(Other work by Aura Satz who I am very glad to have discovered – https://www.thewire.co.uk/video/aura-satz-exclusive)

In Section VIII, Benjamin talks about the way the camera and editing techniques are able to conjure up a very experience to an actor on a stage. It is still powerful but different. Maya Deren’s essays on film go much further as she urges filmmakers to avoid trying to emulate theatre but rather make the most of the opportunities afforded by technology.

I love Pirandello and am interested in what the quote Benjamin’s includes: “The film actor,” wrote Pirandello, “feels as if in exile—exiled not only from the stage but also from himself. With a vague sense of discomfort he feels inexplicable emptiness: his body loses its corporeality, it evaporates, it is deprived of reality, life, voice, and the noises caused by his moving about, in order to be changed into a mute image, flickering an instant on the screen, then vanishing into silence . . . The projector will play with his shadow before the public, and he himself must be content to play before the camera.”* * Luigi Pirandello, Si Gira, quoted by Léon Pierre-Quint, “Signification de cinéma,” L’Art cinématographique, op. cit., pp. 14-15. (10)

Experts have long recognized that in the film “the greatest effects are almost always obtained by ‘acting’ as little as possible. . . .” (11) I think is what is actually great about photographing people, and myself too  – the camera catches stuff – you don’t need to do anything. But that is such a skill. Actors, especially stage actors, love to mug and gurn. But it just looks dreadful – except where it is a deliberate experimental ploy. So the camera, inert as it might seem, is also an emergent object. In other words, we humans invented it. We do so in order to peer more closely into ourselves and each other. Thinking of Freud and Otto Fenichel and their scoptophilic urges. And am reminded of the Lotringer book, Overexposed which I referenced on my Sketchbook blog. “Secrets that can be told are not secrets at all. They are some kind of social secretion”. (2007;207) Perhaps in 1837, we constructed an object that can extract social secretions simply by recording a moment. In the final section of my DI&C film, I have used close-up footage of an obstetricians’ training video which sets the camera very close to an anonymous woman’s vagina. She lies beneath a sheet, her vagina shaven, while the camera extracts this ‘social secretion’ in the name of medicine.  She needn’t do anything, except give birth (in the worst possible position to do so.) There is no sound in the video – we are saved from getting to close to the suffering of the woman. Perhaps there is something in that which relates to the Pirandello quote.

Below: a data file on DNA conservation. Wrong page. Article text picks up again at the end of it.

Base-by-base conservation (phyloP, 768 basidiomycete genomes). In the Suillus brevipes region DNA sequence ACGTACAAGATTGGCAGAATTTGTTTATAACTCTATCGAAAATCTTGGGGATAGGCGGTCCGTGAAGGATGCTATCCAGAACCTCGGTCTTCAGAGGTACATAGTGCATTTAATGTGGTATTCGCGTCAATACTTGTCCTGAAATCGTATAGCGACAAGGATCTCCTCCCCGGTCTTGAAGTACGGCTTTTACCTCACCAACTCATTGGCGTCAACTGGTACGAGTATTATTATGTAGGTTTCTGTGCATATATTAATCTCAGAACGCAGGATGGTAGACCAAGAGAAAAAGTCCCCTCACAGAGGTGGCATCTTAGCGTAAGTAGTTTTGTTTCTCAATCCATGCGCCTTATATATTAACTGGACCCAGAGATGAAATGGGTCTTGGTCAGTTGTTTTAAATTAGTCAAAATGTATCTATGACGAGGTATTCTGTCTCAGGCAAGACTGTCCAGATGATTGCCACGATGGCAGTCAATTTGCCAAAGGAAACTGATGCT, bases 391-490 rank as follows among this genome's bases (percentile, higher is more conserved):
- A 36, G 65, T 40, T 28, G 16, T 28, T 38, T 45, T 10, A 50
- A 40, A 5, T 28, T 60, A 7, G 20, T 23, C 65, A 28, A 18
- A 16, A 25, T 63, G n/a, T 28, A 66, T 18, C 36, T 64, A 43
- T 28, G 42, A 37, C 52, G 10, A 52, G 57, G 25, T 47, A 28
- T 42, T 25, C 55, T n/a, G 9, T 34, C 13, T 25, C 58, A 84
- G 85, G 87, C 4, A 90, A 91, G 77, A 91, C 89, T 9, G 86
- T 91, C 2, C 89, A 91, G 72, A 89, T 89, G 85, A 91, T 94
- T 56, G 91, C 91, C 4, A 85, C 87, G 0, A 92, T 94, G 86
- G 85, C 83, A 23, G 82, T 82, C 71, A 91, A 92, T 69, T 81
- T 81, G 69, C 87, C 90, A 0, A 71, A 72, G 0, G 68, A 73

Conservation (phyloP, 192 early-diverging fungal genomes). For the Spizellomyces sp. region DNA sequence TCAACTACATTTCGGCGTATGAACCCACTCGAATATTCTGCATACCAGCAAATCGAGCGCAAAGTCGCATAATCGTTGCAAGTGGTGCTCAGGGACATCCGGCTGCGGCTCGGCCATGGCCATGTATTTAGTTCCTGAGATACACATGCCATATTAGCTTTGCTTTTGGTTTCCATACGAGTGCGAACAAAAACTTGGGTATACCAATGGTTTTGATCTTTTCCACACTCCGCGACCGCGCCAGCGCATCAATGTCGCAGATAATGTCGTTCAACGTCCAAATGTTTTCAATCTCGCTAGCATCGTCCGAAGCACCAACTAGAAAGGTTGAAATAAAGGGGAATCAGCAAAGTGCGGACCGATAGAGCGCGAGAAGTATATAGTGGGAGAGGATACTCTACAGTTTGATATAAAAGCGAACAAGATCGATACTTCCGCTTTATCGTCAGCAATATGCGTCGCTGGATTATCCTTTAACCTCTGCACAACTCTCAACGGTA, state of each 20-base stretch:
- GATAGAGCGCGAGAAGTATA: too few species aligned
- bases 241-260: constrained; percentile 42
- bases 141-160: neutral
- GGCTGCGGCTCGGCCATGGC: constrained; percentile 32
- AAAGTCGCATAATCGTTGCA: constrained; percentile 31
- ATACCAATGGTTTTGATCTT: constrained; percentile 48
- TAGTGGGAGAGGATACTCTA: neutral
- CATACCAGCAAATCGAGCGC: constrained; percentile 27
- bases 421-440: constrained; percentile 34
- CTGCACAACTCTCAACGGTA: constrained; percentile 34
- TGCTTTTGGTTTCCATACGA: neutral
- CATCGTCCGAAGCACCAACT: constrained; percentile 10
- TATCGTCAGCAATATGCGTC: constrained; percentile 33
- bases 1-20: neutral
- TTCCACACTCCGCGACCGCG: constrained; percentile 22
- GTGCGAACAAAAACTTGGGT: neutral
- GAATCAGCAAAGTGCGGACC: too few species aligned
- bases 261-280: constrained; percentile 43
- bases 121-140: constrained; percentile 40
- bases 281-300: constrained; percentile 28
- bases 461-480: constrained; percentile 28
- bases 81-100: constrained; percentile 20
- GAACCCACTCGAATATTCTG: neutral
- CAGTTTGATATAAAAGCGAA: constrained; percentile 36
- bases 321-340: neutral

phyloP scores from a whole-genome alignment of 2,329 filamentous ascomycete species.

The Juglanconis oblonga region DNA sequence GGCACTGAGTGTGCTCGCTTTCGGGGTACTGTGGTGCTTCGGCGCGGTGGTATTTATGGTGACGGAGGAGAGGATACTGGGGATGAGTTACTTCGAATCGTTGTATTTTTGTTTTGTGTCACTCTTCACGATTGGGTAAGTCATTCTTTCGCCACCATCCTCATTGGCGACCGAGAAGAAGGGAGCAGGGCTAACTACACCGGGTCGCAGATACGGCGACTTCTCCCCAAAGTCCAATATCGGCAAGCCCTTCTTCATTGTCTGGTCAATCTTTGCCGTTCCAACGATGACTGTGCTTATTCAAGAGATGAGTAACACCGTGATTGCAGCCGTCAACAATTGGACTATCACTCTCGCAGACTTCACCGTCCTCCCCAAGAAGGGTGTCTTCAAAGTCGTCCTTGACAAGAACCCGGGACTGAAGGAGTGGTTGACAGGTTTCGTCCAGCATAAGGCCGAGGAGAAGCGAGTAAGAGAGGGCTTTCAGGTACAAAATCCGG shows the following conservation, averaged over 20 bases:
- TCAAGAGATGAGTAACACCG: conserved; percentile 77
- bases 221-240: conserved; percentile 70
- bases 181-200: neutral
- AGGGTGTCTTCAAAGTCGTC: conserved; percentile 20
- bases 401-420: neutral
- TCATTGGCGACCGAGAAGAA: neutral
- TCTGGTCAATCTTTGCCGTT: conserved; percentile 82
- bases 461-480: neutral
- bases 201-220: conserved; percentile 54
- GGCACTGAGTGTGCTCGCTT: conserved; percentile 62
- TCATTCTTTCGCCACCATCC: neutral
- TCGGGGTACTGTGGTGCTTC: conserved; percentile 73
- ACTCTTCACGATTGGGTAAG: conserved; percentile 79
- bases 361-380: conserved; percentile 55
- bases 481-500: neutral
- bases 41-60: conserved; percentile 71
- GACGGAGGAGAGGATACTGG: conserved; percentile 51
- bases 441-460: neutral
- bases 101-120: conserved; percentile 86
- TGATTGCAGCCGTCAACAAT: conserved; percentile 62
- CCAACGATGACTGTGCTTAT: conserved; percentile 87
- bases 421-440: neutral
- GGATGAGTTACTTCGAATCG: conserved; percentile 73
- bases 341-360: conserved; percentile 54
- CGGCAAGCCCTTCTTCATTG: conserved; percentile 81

During the shooting he has as little contact with it as any article made in a factory. This may contribute to that oppression, that new anxiety which, according to Pirandello, grips the actor before the camera. (11) Social alienation, like Marx’s factory workers. The cult of the movie star, fostered by the money of the film industry, preserves not the unique aura of the person but the “spell of the personality,” the phony spell of a commodity. (George Monbiot wrote a good article about this.)

Painting simply is in no position to present an object for simultaneous collective experience, as it was possible for architecture at all times, for the epic poem in the past, and for the movie today (14)  – perhaps today it will be gaming. Gaming is existing in a parallel universe for a period (or if you’re an obsessive addict, a great deal of time) – which might have been what church once was. 

Our taverns and our metropolitan streets, our offices and furnished rooms, our railroad stations and our factories appeared to have us locked up hopelessly. Then came the film and burst this prison-world asunder by the dynamite of the tenth of a second, so that now, in the midst of its far-flung ruins and debris, we calmly and adventurously go traveling – Again I am reminded of Virilio. And, it’s interesting that the metaphor Benjamin uses is related to weaponry – thinking of Virilio’s central thesis that war is integral to civilisation’s development.